Ankle replacement surgery, also known as ankle arthroplasty, is a procedure that may be conducted when one or more of the bones in the ankle joint have been damaged. Usually conducted under general anesthesia, the procedure may be performed in the presence of severe damage where the use of prosthetics may be necessary. As with any surgical procedure, ankle replacement surgery does carry certain risks and these should be discussed with a qualified health care provider prior to pursuing this treatment option.
Ankle arthroplasty may be a necessary avenue for individuals who have sustained moderate to severe damage to their ankle. Individuals who experience chronic pain or have lost ankle joint function may pursue ankle replacement surgery to restore function to the damaged joint. Those who have been diagnosed with inflammatory conditions that adversely affect the joints and mobility, such as osteoarthritis or rheumatoid arthritis, may develop ankle joint issues that only replacement surgery may remedy. Additionally, ankle arthroplasty may be recommended for people who have sustained a bone fracture that compromises ankle joint function.
Prior to the start of the procedure, the patient may be given a spinal block and mild sedative or placed under general anesthesia; the approach is dependent on several factors, including the anticipated extent of the surgery. Conducted as an open procedure, an incision is made on the front portion of the ankle to easily access the ankle joint. In order to prep the area for necessary repair, the blood vessels, nerves and tendons are repositioned to allow access to the damaged bone or bones.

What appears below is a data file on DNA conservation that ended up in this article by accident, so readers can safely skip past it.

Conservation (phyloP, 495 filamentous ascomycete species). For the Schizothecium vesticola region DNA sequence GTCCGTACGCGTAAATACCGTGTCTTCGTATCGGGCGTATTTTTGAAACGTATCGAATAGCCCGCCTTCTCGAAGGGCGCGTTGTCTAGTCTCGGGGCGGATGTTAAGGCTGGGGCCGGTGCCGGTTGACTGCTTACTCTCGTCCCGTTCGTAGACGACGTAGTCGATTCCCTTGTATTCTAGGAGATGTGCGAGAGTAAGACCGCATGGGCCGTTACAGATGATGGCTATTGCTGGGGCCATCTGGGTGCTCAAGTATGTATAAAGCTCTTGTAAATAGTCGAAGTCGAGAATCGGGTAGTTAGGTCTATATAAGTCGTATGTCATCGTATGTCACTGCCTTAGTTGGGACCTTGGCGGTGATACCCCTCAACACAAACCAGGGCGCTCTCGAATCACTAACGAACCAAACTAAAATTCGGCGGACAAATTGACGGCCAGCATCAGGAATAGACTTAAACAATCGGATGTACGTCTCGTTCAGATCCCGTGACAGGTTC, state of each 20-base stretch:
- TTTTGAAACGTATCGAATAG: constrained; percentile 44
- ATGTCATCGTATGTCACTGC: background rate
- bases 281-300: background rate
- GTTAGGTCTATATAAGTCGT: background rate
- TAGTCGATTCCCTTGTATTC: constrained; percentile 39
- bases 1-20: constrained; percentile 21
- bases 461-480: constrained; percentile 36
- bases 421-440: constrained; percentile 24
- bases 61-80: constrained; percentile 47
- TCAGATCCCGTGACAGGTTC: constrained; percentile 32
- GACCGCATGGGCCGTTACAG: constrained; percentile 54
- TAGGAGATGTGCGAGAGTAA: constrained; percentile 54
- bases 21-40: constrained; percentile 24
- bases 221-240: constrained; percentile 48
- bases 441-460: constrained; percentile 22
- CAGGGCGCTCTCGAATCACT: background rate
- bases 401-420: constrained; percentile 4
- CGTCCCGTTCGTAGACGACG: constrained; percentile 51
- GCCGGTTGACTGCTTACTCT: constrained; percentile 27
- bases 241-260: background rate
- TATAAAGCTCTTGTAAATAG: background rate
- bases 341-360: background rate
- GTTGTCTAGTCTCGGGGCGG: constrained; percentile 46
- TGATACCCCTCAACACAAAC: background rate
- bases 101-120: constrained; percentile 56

The actual replacement procedure necessitates the removal of the damaged bone. Affecting bones in the lower leg, such as the fibula and tibia, and a portion of the foot bone, a reshaping of the remaining bones must be performed to accommodate the artificial joint, known as a prosthetic. Once the remaining bones have been prepped, the artificial parts of the prosthetic are positioned and may be held in place with a special type of glue. Supportive instrumentation, such as screws, may be utilized to stabilize and reinforce the prosthetic. After a bone graft is performed between the bones of the lower leg, the blood vessels, tendons and nerves are repositioned and the wound is closed with sutures.
Individuals scheduled for ankle replacement surgery may be instructed to temporarily discontinue their use of any medications that may interfere with blood clotting. Prior to surgery, the individual may be instructed to not consume any food or beverage at least six hours prior to the procedure. For up to three days following surgery, a small catheter may be positioned to drain fluid and blood from the joint. It may be recommended that the individual keep his or her leg elevated to prevent excessive swelling. The individual may remain hospitalized for up to one week, during which time physical therapy may also be initiated.
The prognosis associated with ankle replacement surgery is generally good and mainly dependent on the individual’s overall health, activity level, and the extent of damage to the joint prior to surgery. In most cases, ankle joint replacements last for a decade or more and enable the recipient to remain physically active without pain or discomfort. Risks associated with this surgical procedure may include infection, blood clots, and excessive bleeding. Use of general anesthesia carries a risk for breathing difficulty and allergic reaction to medications administered. Risks specific to ankle replacement surgery may include nerve damage, weakness or instability of the ankle joint, and displacement or failure of the prosthetic.